Me: You idiot!
(Don’t be alarmed; Anthony quite likes a bit of gentle verbal abuse now and then).

Apart from the visual hallucinations (often of cats which is weird because Anthony doesn’t like cats), there is also a certain amount of visual confusion lately. Ants’ view to the left is through a window overlooking a lawned area where he often sees cattle; the newsreaders and/or characters on television are sometimes mistaken for real people to whom Anthony will often respond verbally; his walker can become a lawnmower; the staff going up and down the hallway are ‘kids’ or ‘teachers’ or long-deceased relatives; and the blanket on his knees (lately a source of enormous confusion as the day progresses) is unrecognisable to him as a blanket until ….

Me: Will you stop pushing the blanket off! I thought you were cold, Ants!

Anthony: It’s just … I don’t know what this is, Jules.

Me: It’s a blanket, to keep you warm, so I’m going to put it back on your lap and put your hands under it and, if you move, I will bop you!

Anthony: You’re beautiful when you’re angry.

Me: Argh!

This particular blanket has a tartan pattern and a fringe, and is one of ours from home. Other rugs and blankets (particularly those with patterns of any kind) can really confuse Anthony, but I have only recently realised this. For example, if the pattern is one of flowers, Ants might see these as real flowers and want to touch or rearrange them.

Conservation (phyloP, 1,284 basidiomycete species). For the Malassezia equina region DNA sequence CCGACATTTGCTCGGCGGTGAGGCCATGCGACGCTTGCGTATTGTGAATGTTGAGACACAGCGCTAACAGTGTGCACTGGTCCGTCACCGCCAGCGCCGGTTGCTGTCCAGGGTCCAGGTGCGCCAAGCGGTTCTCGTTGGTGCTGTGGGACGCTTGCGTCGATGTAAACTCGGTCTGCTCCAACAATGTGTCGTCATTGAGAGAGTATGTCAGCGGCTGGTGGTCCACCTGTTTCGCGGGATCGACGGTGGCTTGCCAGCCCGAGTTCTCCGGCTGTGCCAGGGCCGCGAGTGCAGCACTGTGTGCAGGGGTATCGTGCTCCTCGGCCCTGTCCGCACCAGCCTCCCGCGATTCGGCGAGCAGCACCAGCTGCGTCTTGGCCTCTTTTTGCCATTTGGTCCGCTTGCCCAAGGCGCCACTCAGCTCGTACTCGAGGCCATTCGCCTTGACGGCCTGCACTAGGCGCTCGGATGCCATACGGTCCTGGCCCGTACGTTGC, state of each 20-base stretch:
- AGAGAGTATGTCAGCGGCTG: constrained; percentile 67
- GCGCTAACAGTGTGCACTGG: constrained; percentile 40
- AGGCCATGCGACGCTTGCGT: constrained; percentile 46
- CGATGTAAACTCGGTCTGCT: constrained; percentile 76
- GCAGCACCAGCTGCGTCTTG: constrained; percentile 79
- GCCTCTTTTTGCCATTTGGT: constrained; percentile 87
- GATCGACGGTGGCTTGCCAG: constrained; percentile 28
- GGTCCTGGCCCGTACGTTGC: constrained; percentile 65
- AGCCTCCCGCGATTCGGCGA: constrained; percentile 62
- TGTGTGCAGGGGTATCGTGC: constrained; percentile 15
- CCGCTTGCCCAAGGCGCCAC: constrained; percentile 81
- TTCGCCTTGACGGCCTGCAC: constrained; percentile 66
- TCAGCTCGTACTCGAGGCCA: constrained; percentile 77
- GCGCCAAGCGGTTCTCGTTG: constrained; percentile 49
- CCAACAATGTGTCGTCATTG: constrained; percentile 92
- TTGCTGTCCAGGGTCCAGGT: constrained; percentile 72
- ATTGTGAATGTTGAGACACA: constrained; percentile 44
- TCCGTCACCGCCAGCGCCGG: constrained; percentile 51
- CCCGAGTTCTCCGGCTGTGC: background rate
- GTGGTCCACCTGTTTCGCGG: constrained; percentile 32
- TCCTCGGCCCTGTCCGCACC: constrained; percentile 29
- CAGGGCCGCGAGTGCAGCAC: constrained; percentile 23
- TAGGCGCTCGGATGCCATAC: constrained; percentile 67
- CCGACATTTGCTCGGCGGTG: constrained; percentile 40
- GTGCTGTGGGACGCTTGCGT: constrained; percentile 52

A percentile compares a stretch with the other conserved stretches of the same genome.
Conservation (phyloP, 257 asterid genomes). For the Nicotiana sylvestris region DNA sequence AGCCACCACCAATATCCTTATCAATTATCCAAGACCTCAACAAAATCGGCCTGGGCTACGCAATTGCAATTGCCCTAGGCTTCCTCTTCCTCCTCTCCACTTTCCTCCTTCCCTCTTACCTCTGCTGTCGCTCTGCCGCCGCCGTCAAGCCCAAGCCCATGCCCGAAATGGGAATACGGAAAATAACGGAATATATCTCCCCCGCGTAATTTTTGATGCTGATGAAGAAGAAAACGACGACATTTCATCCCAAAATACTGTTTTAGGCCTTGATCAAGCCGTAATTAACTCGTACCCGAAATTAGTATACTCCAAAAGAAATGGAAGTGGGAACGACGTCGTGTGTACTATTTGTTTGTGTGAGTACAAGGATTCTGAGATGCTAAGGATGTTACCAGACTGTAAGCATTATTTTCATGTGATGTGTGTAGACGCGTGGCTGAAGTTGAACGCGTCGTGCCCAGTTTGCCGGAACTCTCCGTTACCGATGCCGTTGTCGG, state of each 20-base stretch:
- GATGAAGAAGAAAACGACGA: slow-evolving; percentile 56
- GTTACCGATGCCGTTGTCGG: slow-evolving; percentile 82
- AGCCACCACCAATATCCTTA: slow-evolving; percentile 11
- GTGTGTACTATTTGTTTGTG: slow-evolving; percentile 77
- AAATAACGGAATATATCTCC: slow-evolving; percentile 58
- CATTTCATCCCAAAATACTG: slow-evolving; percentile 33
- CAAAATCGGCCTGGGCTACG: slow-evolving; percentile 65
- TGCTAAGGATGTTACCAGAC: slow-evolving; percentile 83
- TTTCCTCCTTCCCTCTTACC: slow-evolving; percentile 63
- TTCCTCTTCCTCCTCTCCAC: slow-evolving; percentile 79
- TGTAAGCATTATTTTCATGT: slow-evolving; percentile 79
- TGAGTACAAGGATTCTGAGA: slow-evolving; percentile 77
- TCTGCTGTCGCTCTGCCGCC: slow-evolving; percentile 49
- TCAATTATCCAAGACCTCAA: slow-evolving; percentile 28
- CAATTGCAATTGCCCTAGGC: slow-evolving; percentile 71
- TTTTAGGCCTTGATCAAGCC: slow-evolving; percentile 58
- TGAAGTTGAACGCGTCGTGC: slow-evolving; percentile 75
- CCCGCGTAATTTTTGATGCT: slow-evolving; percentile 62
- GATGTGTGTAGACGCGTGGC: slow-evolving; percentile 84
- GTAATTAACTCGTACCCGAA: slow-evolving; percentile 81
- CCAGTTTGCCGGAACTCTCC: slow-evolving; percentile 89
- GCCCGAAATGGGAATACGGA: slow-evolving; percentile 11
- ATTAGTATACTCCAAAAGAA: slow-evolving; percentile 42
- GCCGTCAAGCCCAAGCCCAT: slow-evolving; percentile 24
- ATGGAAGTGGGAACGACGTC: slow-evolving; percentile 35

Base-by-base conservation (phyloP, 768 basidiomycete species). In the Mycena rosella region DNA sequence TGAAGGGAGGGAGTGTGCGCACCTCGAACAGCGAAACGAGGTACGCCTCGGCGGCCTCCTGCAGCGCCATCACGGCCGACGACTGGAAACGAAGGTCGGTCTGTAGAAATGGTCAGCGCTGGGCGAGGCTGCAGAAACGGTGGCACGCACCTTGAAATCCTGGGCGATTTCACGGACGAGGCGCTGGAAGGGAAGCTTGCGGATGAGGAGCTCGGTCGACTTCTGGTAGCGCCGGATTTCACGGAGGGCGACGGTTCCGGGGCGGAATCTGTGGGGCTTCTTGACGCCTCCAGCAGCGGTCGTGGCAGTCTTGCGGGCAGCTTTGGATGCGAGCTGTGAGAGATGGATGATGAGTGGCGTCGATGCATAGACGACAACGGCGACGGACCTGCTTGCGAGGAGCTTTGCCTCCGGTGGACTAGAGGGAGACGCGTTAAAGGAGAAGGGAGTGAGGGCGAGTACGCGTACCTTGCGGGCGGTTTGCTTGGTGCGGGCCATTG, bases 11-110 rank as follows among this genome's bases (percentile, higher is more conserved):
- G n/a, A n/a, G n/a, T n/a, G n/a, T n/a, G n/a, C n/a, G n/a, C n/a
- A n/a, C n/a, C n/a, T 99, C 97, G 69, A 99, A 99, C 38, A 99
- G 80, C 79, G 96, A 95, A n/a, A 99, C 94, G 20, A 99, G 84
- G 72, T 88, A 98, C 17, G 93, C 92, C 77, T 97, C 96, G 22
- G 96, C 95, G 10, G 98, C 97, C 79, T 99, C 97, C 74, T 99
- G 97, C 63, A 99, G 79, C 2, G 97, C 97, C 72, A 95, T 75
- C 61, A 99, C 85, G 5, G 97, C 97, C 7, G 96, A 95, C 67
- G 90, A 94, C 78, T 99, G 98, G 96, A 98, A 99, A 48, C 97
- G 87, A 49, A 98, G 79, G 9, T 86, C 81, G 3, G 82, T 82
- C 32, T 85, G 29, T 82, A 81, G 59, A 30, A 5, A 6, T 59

None of these visual hallucinations/misrecognitions currently cause Anthony undue distress, especially when I am with him. On the other hand, I sometimes wonder what he might be ‘seeing’ when I’m not there. When I think about this too much, I get worried, so I mostly try not to think about it for the sake of my own peace of mind. After all he is in good care.

But I just wish I could somehow leave myself in that wardrobe mirror so that whenever Anthony glanced to the right I’d be there….


…. like the camellias.


Hallucinations are not just visual

I’ve been reading some of Oliver Sacks’ work over the last few days. This wonderful, 82-year-old neurologist – most famous for his book Awakenings which was made into a movie – died last week.

When I was writing my PhD thesis on Alzheimer’s Disease, I referred to Sacks’ work often. I particularly liked the way he melded science with anecdote.

I found it particularly interesting today to read about people who have other-than-visual hallucinations. As it is many years since Anthony began hallucinating, I’ve developed a bit of a fascination I guess.

The fact that people with dementia, Parkinson’s disease and other various neurological disorders, often experience various sensory hallucinations, is well-documented in the academic world but perhaps not widely understood by the people on the ground, so to speak – the carers.

It seems important to translate academic findings into do-able care strategies but that doesn’t seem to happen enough in my opinion. Perhaps I’m in a good position to write about dementia better than I wrote about it before because I’m not studying it now; I’m experiencing its nuances via my husband, Anthony.

And I know it sounds weird but I do find Anthony’s condition, especially the hallucinatory stuff, fascinating. Here are some examples:

Visual hallucinations: baby on his lap; calves outside the window; Ming in the room (when he isn’t); children on the floor; dogs on bed; machinery in the room etc.

Auditory hallucinations: replies to conversations that aren’t happening; often speaks to deceased members of his family as if in response to a question.